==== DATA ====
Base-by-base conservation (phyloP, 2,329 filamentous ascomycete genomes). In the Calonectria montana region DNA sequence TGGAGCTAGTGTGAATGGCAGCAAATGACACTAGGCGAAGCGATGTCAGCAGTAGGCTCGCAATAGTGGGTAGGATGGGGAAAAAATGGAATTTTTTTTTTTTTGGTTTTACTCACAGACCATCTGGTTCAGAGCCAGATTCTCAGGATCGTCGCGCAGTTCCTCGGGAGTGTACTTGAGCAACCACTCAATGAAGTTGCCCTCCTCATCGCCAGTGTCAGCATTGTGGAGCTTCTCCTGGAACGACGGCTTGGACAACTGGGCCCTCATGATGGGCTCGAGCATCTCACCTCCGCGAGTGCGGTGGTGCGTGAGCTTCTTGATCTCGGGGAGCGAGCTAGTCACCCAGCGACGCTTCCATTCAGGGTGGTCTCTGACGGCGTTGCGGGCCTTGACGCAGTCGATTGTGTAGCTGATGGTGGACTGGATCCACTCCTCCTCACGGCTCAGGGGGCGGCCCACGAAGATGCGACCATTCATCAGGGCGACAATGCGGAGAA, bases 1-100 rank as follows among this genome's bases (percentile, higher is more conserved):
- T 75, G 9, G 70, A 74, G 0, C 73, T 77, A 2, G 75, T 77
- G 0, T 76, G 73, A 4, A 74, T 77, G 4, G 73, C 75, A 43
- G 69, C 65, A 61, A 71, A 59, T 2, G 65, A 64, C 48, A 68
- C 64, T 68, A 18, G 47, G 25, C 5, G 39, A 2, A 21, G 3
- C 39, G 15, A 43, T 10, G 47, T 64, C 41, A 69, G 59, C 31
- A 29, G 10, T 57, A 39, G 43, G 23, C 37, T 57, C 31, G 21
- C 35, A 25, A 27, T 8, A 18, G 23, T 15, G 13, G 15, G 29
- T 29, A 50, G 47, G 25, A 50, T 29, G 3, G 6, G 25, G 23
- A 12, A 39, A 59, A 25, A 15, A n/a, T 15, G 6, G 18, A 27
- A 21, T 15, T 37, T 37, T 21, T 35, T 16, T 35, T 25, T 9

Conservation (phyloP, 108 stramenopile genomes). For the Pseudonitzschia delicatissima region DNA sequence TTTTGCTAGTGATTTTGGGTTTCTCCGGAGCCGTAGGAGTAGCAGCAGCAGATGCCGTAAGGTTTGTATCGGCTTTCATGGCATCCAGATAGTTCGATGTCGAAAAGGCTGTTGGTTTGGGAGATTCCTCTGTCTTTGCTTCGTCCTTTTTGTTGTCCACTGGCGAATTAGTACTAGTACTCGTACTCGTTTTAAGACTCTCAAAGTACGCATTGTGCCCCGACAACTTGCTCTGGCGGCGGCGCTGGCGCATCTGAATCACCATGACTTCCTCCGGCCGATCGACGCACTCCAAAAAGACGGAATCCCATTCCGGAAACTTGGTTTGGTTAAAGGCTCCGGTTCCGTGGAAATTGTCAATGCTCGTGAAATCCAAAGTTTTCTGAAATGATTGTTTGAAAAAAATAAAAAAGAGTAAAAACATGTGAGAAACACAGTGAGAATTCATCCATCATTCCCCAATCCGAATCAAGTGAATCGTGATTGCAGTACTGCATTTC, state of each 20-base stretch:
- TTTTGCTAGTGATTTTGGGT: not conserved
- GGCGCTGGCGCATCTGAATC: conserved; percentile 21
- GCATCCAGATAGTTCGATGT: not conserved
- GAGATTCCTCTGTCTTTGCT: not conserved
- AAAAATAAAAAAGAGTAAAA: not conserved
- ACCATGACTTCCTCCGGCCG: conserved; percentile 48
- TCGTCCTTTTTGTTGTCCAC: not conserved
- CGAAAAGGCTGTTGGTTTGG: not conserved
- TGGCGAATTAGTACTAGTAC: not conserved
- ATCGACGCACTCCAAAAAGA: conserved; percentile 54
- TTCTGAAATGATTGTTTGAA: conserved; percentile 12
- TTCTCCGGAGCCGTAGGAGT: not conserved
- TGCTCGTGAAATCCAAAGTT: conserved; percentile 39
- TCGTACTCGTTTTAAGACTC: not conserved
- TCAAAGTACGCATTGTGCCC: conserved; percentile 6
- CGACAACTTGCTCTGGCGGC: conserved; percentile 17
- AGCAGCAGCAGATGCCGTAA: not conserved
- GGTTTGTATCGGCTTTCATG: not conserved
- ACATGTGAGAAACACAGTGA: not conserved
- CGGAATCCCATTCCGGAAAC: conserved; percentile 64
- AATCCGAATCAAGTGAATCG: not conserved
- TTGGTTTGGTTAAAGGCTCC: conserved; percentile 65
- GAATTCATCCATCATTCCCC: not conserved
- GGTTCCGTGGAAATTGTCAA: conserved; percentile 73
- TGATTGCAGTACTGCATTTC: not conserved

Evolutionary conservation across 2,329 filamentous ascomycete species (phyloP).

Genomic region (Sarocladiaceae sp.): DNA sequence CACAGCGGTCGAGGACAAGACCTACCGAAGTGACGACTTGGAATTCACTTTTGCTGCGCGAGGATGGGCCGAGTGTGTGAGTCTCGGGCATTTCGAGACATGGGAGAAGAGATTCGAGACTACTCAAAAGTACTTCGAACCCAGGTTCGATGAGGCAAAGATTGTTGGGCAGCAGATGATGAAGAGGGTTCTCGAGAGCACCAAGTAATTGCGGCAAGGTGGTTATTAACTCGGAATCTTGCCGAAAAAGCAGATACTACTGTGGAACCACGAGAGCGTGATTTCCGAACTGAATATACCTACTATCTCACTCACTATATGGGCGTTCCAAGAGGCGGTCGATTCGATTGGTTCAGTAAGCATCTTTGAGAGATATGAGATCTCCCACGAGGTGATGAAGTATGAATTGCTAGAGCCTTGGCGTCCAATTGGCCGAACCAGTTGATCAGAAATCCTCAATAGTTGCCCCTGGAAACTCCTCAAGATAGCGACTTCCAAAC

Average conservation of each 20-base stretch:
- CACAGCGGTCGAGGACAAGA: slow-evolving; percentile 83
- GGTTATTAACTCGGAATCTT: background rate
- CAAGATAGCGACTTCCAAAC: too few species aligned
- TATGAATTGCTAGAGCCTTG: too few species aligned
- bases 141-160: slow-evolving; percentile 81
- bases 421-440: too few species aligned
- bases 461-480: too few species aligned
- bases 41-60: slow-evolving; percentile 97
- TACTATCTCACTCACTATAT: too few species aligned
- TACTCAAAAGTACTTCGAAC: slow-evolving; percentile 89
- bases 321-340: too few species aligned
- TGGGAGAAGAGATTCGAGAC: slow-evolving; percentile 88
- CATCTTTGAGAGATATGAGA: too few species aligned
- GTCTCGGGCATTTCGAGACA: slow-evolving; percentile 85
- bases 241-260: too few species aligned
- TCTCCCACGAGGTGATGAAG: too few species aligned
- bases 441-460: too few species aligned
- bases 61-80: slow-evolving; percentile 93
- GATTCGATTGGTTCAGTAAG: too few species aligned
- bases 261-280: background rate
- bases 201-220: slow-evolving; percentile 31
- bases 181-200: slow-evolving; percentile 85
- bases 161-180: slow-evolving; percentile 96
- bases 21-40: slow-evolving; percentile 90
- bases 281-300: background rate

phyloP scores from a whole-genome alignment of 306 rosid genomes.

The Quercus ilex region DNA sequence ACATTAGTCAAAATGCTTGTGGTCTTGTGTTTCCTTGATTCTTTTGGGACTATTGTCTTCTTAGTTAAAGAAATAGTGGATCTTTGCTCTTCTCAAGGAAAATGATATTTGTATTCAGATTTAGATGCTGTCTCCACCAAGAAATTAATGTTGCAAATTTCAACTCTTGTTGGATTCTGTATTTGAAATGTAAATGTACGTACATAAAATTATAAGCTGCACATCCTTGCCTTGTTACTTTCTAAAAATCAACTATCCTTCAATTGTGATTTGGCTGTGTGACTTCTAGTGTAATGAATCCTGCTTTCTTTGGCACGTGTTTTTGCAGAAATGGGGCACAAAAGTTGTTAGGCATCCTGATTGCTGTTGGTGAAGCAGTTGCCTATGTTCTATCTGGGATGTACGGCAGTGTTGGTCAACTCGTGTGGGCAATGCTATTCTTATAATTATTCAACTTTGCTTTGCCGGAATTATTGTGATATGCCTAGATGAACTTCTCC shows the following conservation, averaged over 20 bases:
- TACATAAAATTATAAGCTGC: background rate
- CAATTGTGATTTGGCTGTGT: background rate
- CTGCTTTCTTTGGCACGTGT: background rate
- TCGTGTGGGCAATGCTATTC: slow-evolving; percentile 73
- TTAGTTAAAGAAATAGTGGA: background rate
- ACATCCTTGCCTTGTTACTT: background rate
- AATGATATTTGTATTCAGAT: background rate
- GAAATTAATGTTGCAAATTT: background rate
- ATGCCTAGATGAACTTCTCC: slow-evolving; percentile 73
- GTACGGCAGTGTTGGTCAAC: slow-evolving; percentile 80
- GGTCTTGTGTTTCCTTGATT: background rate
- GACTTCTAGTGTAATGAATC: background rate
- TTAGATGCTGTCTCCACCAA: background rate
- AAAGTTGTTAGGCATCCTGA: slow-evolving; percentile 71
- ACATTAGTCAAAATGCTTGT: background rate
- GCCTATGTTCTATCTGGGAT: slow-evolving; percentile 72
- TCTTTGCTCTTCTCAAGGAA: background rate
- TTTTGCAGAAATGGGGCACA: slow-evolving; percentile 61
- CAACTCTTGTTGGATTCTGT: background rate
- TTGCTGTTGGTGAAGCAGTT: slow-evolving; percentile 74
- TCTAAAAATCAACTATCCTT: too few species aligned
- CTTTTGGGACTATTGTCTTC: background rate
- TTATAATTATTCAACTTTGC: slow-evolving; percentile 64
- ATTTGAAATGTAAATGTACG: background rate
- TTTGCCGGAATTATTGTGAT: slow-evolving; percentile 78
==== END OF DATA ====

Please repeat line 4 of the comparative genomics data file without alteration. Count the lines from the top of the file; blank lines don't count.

- G 69, C 65, A 61, A 71, A 59, T 2, G 65, A 64, C 48, A 68